Saint Vladimir Day
Observed annually in July, Saint Vladimir Day is a religious holiday that is observed in the Eastern Orthodox Church, the Anglican Church, the Lutheran Church, and the Roman Catholic Church. It commemorates the birthday of Saint Vladimir I — the grandson of Saint Olga and the illegitimate son of Kyiv Grand Duke Sviatoslav and his mistress, Malusha.
Also known as Vladimir the Great, he was the ruler of Kievan Rus’ from 980 through 1015 and was the Grand Prince of Kiev and the Prince of Novgorod. Although he originally believed in Slavic paganism, he converted to Christianity in 988 and ended up Christianizing Kievan Rus’. He was canonized in the 13th century.
A Brief Biography of St. Vladimir
He was born in 958 to Sviatoslav I of Kyiv and his housekeeper Malusha. In Norse Sagas, Malusha was more than just a housekeeper, however. She was a prophetess who was brought from her cave to the palace so that she could predict the future. Her brother Dobrynya was Vladimir’s tutor and trusted advisor. However, this narrative is somewhat suspect, and some of it may not be true.
Vladimir was designated ruler of Novgorod by his father, but Kiev was pledged to Yaropolk, Sviatoslav’s legitimate son. When Sviatoslav was killed by the Pechenegs in 972, a war erupted between Yaropolk and his younger brother Oleg. In 977, Vladimir fled to Haakon Sigurdsson, the ruler of Norway, and collected as many Norse warriors as he could to recover Novgorod. The following year, he marched against Yaropolk.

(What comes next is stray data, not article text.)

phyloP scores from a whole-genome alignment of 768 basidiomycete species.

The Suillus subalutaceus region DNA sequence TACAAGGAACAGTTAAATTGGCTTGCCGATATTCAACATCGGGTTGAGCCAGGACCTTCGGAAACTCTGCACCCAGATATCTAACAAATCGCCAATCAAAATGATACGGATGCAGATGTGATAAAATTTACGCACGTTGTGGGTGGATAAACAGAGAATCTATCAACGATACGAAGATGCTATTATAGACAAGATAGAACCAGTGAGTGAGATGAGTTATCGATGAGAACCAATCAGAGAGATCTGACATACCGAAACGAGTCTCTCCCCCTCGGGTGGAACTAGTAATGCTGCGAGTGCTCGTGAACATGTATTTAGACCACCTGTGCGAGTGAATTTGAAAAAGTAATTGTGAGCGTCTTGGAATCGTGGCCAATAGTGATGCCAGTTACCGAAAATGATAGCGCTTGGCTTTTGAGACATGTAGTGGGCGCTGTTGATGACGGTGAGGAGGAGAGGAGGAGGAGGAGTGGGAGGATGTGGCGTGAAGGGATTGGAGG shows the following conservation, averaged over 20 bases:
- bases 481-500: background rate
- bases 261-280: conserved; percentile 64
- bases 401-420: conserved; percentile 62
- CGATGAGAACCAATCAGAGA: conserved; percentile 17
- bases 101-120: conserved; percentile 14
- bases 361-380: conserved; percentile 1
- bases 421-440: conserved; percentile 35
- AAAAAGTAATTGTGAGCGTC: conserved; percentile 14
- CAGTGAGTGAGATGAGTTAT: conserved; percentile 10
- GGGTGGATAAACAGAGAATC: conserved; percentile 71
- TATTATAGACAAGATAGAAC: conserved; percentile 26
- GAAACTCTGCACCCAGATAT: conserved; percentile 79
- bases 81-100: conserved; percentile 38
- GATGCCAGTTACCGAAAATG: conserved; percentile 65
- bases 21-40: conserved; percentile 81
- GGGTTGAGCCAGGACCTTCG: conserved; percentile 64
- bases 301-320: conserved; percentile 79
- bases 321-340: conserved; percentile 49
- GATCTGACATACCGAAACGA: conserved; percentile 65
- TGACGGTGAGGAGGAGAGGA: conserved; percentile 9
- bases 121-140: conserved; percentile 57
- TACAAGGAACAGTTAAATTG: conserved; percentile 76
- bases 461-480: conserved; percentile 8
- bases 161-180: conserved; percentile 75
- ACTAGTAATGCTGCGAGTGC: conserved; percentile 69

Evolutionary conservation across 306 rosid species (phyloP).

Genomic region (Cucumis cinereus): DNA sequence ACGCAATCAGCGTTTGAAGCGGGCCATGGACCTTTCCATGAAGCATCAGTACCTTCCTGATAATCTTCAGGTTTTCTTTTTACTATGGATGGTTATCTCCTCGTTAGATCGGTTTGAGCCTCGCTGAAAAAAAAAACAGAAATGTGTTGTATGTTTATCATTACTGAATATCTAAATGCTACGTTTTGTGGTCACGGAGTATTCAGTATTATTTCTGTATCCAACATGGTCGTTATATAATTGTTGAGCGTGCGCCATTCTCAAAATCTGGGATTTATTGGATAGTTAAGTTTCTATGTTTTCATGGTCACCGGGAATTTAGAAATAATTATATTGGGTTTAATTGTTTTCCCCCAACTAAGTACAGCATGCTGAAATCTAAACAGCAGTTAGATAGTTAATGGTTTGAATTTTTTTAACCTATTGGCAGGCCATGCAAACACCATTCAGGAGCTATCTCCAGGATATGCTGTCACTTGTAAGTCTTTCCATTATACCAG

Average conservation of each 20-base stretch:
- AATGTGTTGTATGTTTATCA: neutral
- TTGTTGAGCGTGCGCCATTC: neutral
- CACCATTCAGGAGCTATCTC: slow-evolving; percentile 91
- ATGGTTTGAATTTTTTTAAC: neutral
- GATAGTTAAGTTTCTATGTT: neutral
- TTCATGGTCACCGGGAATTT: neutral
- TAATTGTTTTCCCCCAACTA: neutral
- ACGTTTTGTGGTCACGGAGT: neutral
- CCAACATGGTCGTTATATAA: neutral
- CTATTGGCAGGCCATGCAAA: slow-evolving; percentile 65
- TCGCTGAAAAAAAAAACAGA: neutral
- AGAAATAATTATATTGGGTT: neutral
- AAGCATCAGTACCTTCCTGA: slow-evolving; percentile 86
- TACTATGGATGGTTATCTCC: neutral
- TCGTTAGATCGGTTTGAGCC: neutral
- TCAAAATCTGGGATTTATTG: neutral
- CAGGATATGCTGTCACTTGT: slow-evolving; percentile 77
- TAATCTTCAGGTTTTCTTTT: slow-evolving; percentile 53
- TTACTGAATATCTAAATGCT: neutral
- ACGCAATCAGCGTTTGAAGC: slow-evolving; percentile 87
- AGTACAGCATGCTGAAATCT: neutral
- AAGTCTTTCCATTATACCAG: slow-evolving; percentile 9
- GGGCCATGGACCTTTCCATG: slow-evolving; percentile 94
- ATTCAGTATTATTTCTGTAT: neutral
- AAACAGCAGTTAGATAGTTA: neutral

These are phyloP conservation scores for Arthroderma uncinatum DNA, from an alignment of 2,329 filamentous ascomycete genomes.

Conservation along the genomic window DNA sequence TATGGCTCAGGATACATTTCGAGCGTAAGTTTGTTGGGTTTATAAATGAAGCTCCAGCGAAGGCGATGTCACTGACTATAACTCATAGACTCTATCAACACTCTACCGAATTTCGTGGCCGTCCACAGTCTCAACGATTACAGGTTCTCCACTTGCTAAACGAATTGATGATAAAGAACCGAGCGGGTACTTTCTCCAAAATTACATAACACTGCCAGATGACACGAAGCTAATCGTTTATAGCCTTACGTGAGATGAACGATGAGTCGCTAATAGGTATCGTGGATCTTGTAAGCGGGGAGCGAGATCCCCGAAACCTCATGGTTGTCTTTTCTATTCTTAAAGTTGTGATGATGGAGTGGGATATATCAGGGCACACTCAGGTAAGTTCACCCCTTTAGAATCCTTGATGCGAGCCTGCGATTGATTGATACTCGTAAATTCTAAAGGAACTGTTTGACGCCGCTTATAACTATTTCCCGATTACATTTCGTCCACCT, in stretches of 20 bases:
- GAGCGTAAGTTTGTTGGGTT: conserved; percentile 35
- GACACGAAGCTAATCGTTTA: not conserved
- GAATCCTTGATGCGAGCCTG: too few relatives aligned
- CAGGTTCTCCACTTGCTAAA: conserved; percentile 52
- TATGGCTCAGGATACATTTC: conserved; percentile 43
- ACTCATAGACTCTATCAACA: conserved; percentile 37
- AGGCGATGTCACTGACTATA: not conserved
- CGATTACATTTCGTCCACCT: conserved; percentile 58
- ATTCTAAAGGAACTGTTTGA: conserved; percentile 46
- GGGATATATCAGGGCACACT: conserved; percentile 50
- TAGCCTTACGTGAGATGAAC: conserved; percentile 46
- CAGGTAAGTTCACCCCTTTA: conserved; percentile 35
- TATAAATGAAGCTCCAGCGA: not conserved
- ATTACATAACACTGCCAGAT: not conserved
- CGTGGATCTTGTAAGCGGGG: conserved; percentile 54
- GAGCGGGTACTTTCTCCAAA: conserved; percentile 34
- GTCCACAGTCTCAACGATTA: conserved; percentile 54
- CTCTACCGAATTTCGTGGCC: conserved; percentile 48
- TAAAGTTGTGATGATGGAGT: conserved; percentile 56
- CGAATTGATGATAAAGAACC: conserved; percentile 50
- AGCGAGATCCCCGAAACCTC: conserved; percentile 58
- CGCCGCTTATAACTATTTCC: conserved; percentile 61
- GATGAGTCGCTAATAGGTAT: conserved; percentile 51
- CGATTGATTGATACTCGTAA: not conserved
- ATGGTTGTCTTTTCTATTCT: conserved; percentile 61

On his way to Kyiv, Vladimir sent ambassadors to the Prince of Polotsk, Prince Rogvolod, and made an appeal for the hand of his daughter, Princess Rogneda. The princess refused to be engaged to the son of a bondswoman and was already betrothed to Yaropolk. This is when Vladimir attacked Polotsk, slew Prince Rogvolod, and took Rogneda by force, slaying both her parents in the process. Since Polotsk was a key strategic fortress on the way to Kyiv, it facilitated the taking of the city in 978. It was in Kyiv where he slew Yaropolk by treachery and was proclaimed Knyaz of Kievan Rus’.
In 987, Vladimir sent envoys to study the religions of neighboring nations so that he could find a faith he could make his own. After receiving reports about various religions, he then made some decisions about their suitability for him. He rejected Islam because he didn’t like its prohibition of pork and alcohol. He rejected Judaism because he felt that the loss of Jerusalem was a sign that God had abandoned them.
When Basil II asked Vladimir for assistance against revolts by Bardas Sklerus and Bardas Phokas, he made an agreement with him. In return for a marital tie, he agreed to send troops to aid Basil II. As part of the agreement, he also agreed to accept Christianity as his religion and to Christianize his people.
The Significance of Saint Vladimir Day
Although it’s hard to understand why a person with such a bloody history would become an important saint and be venerated in several different Christian traditions, it actually helps to underline an important narrative in Christianity. And this narrative is that even the worst sinners can seek forgiveness from God and be absolved of their sins.